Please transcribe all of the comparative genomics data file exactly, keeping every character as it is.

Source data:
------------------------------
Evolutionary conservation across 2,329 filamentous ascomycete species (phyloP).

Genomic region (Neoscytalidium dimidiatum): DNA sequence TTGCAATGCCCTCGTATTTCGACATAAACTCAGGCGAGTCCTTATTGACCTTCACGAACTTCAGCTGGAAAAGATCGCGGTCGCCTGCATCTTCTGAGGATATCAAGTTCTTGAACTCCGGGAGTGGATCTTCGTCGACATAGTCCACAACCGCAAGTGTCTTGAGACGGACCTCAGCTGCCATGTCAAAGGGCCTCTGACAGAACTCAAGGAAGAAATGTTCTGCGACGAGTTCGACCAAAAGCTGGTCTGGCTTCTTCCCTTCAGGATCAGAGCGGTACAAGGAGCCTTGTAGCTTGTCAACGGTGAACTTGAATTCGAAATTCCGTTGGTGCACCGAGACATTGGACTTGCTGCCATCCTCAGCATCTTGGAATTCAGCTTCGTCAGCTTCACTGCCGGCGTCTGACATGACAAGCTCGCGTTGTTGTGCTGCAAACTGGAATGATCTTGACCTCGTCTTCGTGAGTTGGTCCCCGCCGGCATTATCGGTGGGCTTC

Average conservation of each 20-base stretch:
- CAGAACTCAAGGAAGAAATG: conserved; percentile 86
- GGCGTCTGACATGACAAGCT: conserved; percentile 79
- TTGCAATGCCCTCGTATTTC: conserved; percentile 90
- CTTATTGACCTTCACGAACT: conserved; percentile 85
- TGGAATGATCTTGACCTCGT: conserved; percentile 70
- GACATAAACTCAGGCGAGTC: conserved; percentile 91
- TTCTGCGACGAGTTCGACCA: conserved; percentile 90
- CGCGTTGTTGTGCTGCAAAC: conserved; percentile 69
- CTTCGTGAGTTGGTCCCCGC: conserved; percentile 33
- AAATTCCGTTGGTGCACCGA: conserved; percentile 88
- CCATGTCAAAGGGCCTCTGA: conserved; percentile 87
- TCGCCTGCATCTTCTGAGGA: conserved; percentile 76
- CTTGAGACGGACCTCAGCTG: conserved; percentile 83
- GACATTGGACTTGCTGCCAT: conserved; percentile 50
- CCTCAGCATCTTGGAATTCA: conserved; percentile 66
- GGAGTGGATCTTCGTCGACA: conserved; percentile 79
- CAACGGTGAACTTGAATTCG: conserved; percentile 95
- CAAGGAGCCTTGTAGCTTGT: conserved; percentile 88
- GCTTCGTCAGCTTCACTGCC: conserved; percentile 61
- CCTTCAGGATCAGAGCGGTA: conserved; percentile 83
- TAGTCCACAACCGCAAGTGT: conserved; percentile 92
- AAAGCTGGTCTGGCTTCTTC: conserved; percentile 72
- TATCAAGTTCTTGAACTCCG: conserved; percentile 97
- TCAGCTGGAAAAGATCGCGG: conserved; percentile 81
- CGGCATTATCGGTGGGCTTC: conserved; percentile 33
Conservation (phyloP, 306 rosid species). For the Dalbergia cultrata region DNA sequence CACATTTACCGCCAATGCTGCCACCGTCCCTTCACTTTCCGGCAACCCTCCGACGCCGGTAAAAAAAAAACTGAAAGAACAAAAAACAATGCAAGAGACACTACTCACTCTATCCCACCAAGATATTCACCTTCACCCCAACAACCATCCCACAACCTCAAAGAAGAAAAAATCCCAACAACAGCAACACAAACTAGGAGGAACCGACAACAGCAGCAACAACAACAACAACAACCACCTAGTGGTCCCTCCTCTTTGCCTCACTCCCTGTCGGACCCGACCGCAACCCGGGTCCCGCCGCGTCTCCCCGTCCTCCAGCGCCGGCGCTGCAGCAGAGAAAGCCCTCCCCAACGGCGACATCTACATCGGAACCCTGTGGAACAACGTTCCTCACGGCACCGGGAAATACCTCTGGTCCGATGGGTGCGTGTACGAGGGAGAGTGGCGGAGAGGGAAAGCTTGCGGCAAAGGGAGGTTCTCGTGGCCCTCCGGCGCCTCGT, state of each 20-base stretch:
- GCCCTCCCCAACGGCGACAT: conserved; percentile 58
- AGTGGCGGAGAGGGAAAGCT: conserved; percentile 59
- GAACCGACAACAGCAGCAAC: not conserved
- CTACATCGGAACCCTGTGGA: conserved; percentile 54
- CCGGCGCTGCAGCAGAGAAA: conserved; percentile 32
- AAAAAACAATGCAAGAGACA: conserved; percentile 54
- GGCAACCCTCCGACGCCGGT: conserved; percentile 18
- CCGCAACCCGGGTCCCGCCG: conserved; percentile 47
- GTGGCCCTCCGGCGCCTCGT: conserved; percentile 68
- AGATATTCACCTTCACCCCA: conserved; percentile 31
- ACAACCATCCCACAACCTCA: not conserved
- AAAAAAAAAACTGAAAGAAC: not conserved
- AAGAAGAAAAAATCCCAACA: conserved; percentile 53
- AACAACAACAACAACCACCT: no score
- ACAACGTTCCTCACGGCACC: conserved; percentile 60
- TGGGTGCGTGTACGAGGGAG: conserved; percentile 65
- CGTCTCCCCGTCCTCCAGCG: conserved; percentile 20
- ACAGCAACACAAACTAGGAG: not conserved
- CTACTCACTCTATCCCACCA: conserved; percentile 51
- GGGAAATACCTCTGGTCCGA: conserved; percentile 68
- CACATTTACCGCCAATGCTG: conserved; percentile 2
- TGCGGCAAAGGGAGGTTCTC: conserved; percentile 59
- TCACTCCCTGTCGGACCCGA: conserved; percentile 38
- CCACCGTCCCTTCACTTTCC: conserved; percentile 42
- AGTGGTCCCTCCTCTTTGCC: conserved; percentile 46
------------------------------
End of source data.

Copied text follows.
Evolutionary conservation across 2,329 filamentous ascomycete species (phyloP).

Genomic region (Neoscytalidium dimidiatum): DNA sequence TTGCAATGCCCTCGTATTTCGACATAAACTCAGGCGAGTCCTTATTGACCTTCACGAACTTCAGCTGGAAAAGATCGCGGTCGCCTGCATCTTCTGAGGATATCAAGTTCTTGAACTCCGGGAGTGGATCTTCGTCGACATAGTCCACAACCGCAAGTGTCTTGAGACGGACCTCAGCTGCCATGTCAAAGGGCCTCTGACAGAACTCAAGGAAGAAATGTTCTGCGACGAGTTCGACCAAAAGCTGGTCTGGCTTCTTCCCTTCAGGATCAGAGCGGTACAAGGAGCCTTGTAGCTTGTCAACGGTGAACTTGAATTCGAAATTCCGTTGGTGCACCGAGACATTGGACTTGCTGCCATCCTCAGCATCTTGGAATTCAGCTTCGTCAGCTTCACTGCCGGCGTCTGACATGACAAGCTCGCGTTGTTGTGCTGCAAACTGGAATGATCTTGACCTCGTCTTCGTGAGTTGGTCCCCGCCGGCATTATCGGTGGGCTTC

Average conservation of each 20-base stretch:
- CAGAACTCAAGGAAGAAATG: conserved; percentile 86
- GGCGTCTGACATGACAAGCT: conserved; percentile 79
- TTGCAATGCCCTCGTATTTC: conserved; percentile 90
- CTTATTGACCTTCACGAACT: conserved; percentile 85
- TGGAATGATCTTGACCTCGT: conserved; percentile 70
- GACATAAACTCAGGCGAGTC: conserved; percentile 91
- TTCTGCGACGAGTTCGACCA: conserved; percentile 90
- CGCGTTGTTGTGCTGCAAAC: conserved; percentile 69
- CTTCGTGAGTTGGTCCCCGC: conserved; percentile 33
- AAATTCCGTTGGTGCACCGA: conserved; percentile 88
- CCATGTCAAAGGGCCTCTGA: conserved; percentile 87
- TCGCCTGCATCTTCTGAGGA: conserved; percentile 76
- CTTGAGACGGACCTCAGCTG: conserved; percentile 83
- GACATTGGACTTGCTGCCAT: conserved; percentile 50
- CCTCAGCATCTTGGAATTCA: conserved; percentile 66
- GGAGTGGATCTTCGTCGACA: conserved; percentile 79
- CAACGGTGAACTTGAATTCG: conserved; percentile 95
- CAAGGAGCCTTGTAGCTTGT: conserved; percentile 88
- GCTTCGTCAGCTTCACTGCC: conserved; percentile 61
- CCTTCAGGATCAGAGCGGTA: conserved; percentile 83
- TAGTCCACAACCGCAAGTGT: conserved; percentile 92
- AAAGCTGGTCTGGCTTCTTC: conserved; percentile 72
- TATCAAGTTCTTGAACTCCG: conserved; percentile 97
- TCAGCTGGAAAAGATCGCGG: conserved; percentile 81
- CGGCATTATCGGTGGGCTTC: conserved; percentile 33
Conservation (phyloP, 306 rosid species). For the Dalbergia cultrata region DNA sequence CACATTTACCGCCAATGCTGCCACCGTCCCTTCACTTTCCGGCAACCCTCCGACGCCGGTAAAAAAAAAACTGAAAGAACAAAAAACAATGCAAGAGACACTACTCACTCTATCCCACCAAGATATTCACCTTCACCCCAACAACCATCCCACAACCTCAAAGAAGAAAAAATCCCAACAACAGCAACACAAACTAGGAGGAACCGACAACAGCAGCAACAACAACAACAACAACCACCTAGTGGTCCCTCCTCTTTGCCTCACTCCCTGTCGGACCCGACCGCAACCCGGGTCCCGCCGCGTCTCCCCGTCCTCCAGCGCCGGCGCTGCAGCAGAGAAAGCCCTCCCCAACGGCGACATCTACATCGGAACCCTGTGGAACAACGTTCCTCACGGCACCGGGAAATACCTCTGGTCCGATGGGTGCGTGTACGAGGGAGAGTGGCGGAGAGGGAAAGCTTGCGGCAAAGGGAGGTTCTCGTGGCCCTCCGGCGCCTCGT, state of each 20-base stretch:
- GCCCTCCCCAACGGCGACAT: conserved; percentile 58
- AGTGGCGGAGAGGGAAAGCT: conserved; percentile 59
- GAACCGACAACAGCAGCAAC: not conserved
- CTACATCGGAACCCTGTGGA: conserved; percentile 54
- CCGGCGCTGCAGCAGAGAAA: conserved; percentile 32
- AAAAAACAATGCAAGAGACA: conserved; percentile 54
- GGCAACCCTCCGACGCCGGT: conserved; percentile 18
- CCGCAACCCGGGTCCCGCCG: conserved; percentile 47
- GTGGCCCTCCGGCGCCTCGT: conserved; percentile 68
- AGATATTCACCTTCACCCCA: conserved; percentile 31
- ACAACCATCCCACAACCTCA: not conserved
- AAAAAAAAAACTGAAAGAAC: not conserved
- AAGAAGAAAAAATCCCAACA: conserved; percentile 53
- AACAACAACAACAACCACCT: no score
- ACAACGTTCCTCACGGCACC: conserved; percentile 60
- TGGGTGCGTGTACGAGGGAG: conserved; percentile 65
- CGTCTCCCCGTCCTCCAGCG: conserved; percentile 20
- ACAGCAACACAAACTAGGAG: not conserved
- CTACTCACTCTATCCCACCA: conserved; percentile 51
- GGGAAATACCTCTGGTCCGA: conserved; percentile 68
- CACATTTACCGCCAATGCTG: conserved; percentile 2
- TGCGGCAAAGGGAGGTTCTC: conserved; percentile 59
- TCACTCCCTGTCGGACCCGA: conserved; percentile 38
- CCACCGTCCCTTCACTTTCC: conserved; percentile 42
- AGTGGTCCCTCCTCTTTGCC: conserved; percentile 46